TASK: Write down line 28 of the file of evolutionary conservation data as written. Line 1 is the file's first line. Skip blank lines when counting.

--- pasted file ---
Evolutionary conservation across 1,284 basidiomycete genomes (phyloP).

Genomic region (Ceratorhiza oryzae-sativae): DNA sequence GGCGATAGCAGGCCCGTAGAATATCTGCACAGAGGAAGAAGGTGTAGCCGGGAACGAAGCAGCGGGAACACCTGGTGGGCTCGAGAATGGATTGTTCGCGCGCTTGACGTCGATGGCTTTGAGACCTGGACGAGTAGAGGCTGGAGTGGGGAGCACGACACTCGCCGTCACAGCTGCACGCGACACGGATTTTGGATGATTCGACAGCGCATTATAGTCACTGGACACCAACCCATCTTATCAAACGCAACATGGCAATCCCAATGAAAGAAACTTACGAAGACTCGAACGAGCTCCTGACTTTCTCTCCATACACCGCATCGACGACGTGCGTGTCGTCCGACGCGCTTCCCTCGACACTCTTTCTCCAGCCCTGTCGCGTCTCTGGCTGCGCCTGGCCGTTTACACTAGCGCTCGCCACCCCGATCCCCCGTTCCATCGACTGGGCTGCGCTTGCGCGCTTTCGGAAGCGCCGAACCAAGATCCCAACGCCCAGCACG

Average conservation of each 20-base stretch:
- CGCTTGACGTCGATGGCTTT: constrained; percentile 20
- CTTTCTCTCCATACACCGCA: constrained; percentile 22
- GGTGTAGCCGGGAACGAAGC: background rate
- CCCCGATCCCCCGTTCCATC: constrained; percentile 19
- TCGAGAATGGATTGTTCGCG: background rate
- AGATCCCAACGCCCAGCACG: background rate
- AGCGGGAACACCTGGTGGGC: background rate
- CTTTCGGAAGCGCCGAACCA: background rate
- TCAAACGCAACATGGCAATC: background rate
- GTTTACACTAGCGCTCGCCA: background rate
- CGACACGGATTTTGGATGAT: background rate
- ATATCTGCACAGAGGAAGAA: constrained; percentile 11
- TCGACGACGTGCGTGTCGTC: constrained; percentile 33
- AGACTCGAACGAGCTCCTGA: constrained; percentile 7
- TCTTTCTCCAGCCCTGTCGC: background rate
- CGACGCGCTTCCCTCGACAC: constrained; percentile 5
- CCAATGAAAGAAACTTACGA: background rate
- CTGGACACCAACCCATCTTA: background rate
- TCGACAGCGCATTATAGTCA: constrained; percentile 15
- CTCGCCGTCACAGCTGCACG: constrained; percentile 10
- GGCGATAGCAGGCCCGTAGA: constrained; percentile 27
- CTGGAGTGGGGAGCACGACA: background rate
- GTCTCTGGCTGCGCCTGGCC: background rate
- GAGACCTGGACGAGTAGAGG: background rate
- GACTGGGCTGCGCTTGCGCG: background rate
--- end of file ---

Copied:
- GACTGGGCTGCGCTTGCGCG: background rate